Give Helga my love.

Always
P

xxiii.
Tears of the Miller’s Daughter

Drenched in dark her screams would
push their way into my sleeping ears
and in knifelike fingers of sound, explode.
His name is still warm on her weeping lips,
I know she doesn’t see me, her husband
tangled in bed sheets trying to calm her
But that little man still looms, past death, whose red face contorts
pliable as playdough and whose voice hisses
and snarls and calls her devil and splits his seams in rage,
She stares at the ceiling, tears boiling in the corners
of her eyes. I kiss the chapped wet cheek
burning my lips with it’s fever.
She stares in disbelief. “I don’t know who you are,”
her voice broken, shattered
and I feel very small and very alone.
So I held her in my arms until she calmed into fitful sleep,
the baby crying in the next room wanting his mama. “It’s ok, Ralph,
don’t worry, baby,” I call to him but he doesn’t feel any better
and my own insides ache as I fall into nightmarish sleep
and awake with my arms empty and sore. Breathless, I run to
the baby’s room and instead of flesh, a torn piece of paper,
“hes mine and i wont lose him” scratched in pencil
unpunctuated and unsigned. I tear through the house
my eyes blinded by tears screaming her name
until I find her holding our child so hard that nothing
could pull them apart as they float midway between the surface
and the bottom of the pond out back.
I stand on the rickety bridge directly above her finally calm
eyes. That’s right sweetheart, I say with my throat heavy
and my tongue weighted, nobody’s gonna take your
baby now, and I drop the heavy gold band
and let the soft waves lap it under.

xxiv.
Too little too late

I saw that wolf as he lay, slowly pickling in his own blood, watching that girl in red walk away with a strong looking man hanging on her arm.

Mama always taught me to be unafraid of wolves, that’s the way to keep yourself safe from their mischief, she’d say to me, so I sat with its head on my thigh, stroking its neck as it coughed a bit and resigned itself to being dead.

“You know what?” he said to me before he died.

“Don’t talk, you need your strength.”

“What the hell are you talking about, idiot? I’m dying for pete’s sake. Humor me.”

“What were you going to say, Wolf?”

“I didn’t mean any harm.”

“You mean when you ate the old lady?”

He laughed a bit, but it sounded more like a cough.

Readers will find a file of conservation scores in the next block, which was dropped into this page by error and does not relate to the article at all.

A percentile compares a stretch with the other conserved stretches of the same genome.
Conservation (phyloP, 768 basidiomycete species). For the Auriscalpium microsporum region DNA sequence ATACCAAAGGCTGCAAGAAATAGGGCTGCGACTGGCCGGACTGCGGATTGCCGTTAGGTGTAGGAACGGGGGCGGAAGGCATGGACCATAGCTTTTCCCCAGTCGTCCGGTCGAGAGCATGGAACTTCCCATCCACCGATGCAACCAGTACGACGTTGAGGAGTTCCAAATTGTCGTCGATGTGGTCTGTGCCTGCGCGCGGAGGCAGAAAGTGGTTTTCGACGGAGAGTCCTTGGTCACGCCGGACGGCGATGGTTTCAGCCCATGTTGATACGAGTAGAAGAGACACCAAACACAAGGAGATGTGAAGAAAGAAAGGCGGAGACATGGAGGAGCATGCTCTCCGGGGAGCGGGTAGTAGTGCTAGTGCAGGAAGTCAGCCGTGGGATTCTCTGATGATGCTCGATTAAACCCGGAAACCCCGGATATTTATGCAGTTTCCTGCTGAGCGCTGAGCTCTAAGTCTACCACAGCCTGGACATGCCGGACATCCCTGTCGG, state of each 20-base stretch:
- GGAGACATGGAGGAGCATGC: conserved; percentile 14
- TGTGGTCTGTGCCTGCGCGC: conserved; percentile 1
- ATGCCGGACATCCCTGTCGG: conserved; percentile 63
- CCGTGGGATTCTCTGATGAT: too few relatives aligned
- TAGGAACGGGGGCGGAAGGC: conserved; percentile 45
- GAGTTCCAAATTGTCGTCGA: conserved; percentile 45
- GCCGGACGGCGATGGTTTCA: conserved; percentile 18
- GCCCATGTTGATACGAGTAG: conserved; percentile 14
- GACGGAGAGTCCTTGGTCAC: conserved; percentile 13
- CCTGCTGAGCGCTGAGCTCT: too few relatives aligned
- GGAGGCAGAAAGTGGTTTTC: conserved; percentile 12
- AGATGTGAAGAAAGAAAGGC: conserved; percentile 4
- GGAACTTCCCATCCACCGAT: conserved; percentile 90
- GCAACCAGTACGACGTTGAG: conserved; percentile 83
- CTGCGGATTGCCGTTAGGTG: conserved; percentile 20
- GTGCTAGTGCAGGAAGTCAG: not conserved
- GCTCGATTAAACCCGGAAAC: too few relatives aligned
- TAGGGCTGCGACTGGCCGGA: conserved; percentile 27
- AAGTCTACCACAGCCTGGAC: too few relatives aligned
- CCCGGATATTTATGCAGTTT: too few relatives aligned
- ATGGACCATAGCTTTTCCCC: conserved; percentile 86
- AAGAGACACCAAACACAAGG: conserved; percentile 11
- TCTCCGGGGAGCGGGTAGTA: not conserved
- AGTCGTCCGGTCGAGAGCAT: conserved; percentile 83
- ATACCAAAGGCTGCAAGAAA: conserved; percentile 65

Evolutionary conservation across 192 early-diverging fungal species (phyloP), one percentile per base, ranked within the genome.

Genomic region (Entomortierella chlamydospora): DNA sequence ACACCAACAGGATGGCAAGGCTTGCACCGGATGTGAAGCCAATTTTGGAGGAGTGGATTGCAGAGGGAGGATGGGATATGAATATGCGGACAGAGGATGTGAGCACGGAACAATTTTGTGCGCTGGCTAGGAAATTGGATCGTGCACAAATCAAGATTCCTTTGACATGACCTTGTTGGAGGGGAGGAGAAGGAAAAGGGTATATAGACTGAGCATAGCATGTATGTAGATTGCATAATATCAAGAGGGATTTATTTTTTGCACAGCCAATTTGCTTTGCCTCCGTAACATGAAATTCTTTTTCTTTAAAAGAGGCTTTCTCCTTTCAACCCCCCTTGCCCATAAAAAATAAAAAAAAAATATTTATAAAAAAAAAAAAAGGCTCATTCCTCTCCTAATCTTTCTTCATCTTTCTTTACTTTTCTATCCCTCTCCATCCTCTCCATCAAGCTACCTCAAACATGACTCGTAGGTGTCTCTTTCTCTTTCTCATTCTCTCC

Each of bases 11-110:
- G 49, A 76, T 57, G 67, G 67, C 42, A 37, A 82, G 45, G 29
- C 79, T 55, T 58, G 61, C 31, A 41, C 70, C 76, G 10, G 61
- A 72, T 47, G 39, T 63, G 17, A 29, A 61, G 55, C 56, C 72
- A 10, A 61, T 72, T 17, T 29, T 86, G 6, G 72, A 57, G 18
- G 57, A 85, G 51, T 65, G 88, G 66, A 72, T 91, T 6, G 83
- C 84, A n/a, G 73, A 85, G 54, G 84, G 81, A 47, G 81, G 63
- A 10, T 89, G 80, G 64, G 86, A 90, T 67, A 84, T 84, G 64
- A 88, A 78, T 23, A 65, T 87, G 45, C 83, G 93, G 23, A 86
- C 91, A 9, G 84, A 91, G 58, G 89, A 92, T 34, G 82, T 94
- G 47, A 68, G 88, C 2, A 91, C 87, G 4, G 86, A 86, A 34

“I didn’t eat her. I let the girl think so.”

“Why,” I asked, thinking that was a silly thing to do.

“I wanted her to stay a bit longer and mourn for her granny.”

I looked at him and I knew he was going a bit loopy with his face filled with death.

“You think I’m crazy, don’t you?”

I didn’t say anything.

“No, I’m not crazy. I just love her. I wanted to see her sitting still instead of walking. I didn’t mean to fall in love with her. I wish she could have stayed.”

Looking back, I want more than anything that I would have said something, but I was silent while I watched him die.

xxv.
Alone Again

When I stopped at
the Wayside
Wizard to find
out how big
my next castle
would be,
he said “Round and
wet”, so I
laughed and gave him
a nickel.

xxvi.
Flies

I suppose I should be sad while I watch poor old Harvey clop away with heavy feet. I’m glad I thought to take off his harness before I drank from the iron smelling well and the long fingered worm haired lady came out screaming and waving her arms saying something about her right to be let alone from passers-by. I didn’t really understand what she was doing as she squished up her face and started talking nonsense, until I had a sudden craving for flies and everything around looked much bigger than it did before. But I think it probably won’t be so bad living by the pond with the other frogs. I needed a change anyway.

barnhillKelly Barnhill is a former schoolteacher, former wildland firefighter, former bartender, former janitor and former park ranger. Now she is a mom by day and a freelance writer by night. She enjoys her double life. Her short stories have appeared in Fantasy, Weird Tales, The Sun, Postscripts, and Polluto, and her first two novels were recently purchased by Little, Brown, and are set to be released in 2010 and 2011.